USA's limited series event focuses on a Hilary Clinton-esque politician who attempts to handle both the costs and benefits of her career, all the while hoping she can keep certain dark family secrets from coming to light.
Sigourney Weaver stars as Elaine Barrish Hammond, a former First Lady who loses her bid for the presidency and goes to work for the man who is ultimately elected in her place. Weaver delivers a brilliant performance as a smart, flawed woman who is never shown to be any less ambitious or confident than her male counter-parts.
Ciaran Hinds plays Elaine's ex, Bud Hammond, a womanizing former President attempting to keep his name in the public's mind as he deals with his declining post-divorce popularity.
James Wolk and Sebastian Stan give strong supporting performances as the Hammonds' two sons, the first continuing the family legacy by working alongside his mother while the latter struggles to find his purpose after being known as the first openly gay child in the White House.
Yet the breakout star, at least of the early episodes, is Carla Gugino. Gugino plays Susan Berg, a cut-throat journalist trying to elevate her career by shadowing Elaine and capitalizing on her popularity. Ellen Burstyn and Adrian Pasdar round out this excellent ensemble cast.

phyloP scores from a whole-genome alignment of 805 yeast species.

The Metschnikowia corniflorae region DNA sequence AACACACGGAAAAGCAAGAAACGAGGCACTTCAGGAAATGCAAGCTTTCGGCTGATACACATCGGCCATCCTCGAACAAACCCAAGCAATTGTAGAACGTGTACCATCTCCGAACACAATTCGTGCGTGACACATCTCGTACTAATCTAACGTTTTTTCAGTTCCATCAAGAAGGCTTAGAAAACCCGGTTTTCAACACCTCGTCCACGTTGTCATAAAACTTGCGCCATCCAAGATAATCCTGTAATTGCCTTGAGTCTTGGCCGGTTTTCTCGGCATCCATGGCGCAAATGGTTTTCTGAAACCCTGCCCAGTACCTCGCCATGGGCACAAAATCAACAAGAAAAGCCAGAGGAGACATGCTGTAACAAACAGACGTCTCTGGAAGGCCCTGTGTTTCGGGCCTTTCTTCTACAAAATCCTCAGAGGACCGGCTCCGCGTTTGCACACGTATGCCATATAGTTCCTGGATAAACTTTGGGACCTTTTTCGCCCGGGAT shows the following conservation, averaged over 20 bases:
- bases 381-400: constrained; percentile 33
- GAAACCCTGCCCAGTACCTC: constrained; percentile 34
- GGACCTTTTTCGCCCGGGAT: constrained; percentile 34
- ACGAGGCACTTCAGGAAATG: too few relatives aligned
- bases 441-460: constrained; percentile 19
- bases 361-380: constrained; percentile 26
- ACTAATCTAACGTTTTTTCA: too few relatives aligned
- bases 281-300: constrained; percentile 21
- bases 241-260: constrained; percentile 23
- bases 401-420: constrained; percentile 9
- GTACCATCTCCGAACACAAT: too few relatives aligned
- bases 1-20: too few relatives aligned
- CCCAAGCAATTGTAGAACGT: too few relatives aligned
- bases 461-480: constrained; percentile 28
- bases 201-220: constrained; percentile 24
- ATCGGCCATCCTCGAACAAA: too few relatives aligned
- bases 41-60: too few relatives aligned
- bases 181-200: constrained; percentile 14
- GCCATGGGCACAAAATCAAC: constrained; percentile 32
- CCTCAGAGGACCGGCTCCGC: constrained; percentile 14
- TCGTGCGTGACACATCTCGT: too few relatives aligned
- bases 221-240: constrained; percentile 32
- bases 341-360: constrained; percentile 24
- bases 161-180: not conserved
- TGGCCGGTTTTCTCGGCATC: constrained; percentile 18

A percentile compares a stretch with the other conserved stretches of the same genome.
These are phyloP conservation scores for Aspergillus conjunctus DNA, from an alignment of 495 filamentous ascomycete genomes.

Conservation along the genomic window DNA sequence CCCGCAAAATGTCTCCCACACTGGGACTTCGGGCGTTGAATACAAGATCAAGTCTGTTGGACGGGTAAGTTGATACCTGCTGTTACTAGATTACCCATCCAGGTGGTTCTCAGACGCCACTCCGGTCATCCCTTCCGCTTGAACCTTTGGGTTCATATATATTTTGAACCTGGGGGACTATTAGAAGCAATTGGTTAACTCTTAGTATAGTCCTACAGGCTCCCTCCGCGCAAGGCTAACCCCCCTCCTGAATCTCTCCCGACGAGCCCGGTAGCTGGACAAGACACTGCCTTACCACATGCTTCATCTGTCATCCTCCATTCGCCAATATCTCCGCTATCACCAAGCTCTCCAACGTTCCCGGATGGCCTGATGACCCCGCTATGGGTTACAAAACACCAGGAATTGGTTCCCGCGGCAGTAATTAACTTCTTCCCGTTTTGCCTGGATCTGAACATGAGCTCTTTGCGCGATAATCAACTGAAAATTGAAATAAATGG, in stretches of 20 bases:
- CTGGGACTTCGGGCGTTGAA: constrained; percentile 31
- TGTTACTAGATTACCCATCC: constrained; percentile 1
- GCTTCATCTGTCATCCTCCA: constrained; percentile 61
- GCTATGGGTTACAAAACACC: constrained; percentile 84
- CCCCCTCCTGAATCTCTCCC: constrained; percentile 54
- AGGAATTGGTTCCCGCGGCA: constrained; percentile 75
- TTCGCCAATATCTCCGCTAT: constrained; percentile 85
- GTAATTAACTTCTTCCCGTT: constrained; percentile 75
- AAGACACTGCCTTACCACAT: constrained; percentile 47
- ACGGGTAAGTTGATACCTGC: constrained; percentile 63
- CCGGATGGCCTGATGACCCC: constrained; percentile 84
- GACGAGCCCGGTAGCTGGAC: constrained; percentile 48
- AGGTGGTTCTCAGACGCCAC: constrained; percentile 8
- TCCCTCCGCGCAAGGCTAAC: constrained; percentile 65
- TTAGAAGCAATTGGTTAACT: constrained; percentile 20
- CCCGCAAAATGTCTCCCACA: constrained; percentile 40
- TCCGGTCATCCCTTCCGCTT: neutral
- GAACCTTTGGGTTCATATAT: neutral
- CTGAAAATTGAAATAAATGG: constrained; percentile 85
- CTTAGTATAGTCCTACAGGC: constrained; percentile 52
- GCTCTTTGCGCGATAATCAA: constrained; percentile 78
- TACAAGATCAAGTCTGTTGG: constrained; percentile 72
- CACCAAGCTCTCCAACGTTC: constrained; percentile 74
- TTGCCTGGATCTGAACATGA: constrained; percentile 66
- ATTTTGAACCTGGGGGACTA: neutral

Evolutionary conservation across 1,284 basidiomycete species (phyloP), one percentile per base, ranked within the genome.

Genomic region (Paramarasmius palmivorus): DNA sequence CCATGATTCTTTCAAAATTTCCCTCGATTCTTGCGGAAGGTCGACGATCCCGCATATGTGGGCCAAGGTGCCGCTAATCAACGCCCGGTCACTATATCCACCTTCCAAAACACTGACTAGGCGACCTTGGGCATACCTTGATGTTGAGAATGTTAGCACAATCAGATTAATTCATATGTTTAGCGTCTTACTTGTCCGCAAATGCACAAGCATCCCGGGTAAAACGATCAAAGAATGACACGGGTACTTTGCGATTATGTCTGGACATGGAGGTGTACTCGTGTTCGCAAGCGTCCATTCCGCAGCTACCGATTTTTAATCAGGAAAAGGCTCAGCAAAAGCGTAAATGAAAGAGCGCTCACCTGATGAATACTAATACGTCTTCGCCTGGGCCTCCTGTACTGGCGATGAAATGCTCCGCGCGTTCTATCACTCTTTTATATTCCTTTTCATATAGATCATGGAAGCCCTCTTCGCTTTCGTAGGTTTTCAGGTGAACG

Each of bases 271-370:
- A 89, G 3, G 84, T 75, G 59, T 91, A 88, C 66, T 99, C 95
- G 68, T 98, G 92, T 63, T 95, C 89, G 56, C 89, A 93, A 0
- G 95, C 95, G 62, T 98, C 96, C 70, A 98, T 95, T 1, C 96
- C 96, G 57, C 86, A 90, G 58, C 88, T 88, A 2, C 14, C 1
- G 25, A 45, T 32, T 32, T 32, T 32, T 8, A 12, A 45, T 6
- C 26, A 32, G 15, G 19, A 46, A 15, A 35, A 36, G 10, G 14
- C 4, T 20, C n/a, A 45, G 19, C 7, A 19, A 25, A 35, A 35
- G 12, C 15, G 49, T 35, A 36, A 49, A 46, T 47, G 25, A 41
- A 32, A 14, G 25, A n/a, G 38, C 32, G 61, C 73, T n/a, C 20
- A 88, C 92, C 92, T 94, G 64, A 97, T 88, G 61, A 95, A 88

What works for Political Animals is that it fits with USA's trend of entertaining, character-driven shows with a specific occupational focus. Though the series is set in the political world, the majority of the focus is on the Hammond family and the personal and professional challenges they face as well-known public figures.
Another highlight of the series is the dynamic between Weaver's Elaine and Gugino's Berg. The two go head-to-head with a kind of brutal honesty that allows each to acknowledge and almost respect how seemingly cold and power-hungry the other can be. It also does not hurt that neither character is dumbed down by their romantic struggles or willing to sit out of the high-stakes power plays required in their line of work simply because they are women.
While many critical reviews for the series have been positive, some viewers may have ignored the show due to a disinterest in politics while others may have been confused as to whether Political Animals is USA's newest show or just a well-cast mini-series.
The shorter season (there are six episodes total) uses the mini-series format as a potential launch-pad for a new show (the network took the same chance several years ago with the science fiction drama The 4400.) As far as the politics go, as was mentioned above, the show is much more of a family drama than an exploration of the political arena and should be enjoyed by both the politically savvy and those interested in USA's typical summertime fare.
USA's Political Animals airs Sunday nights at 10/9c.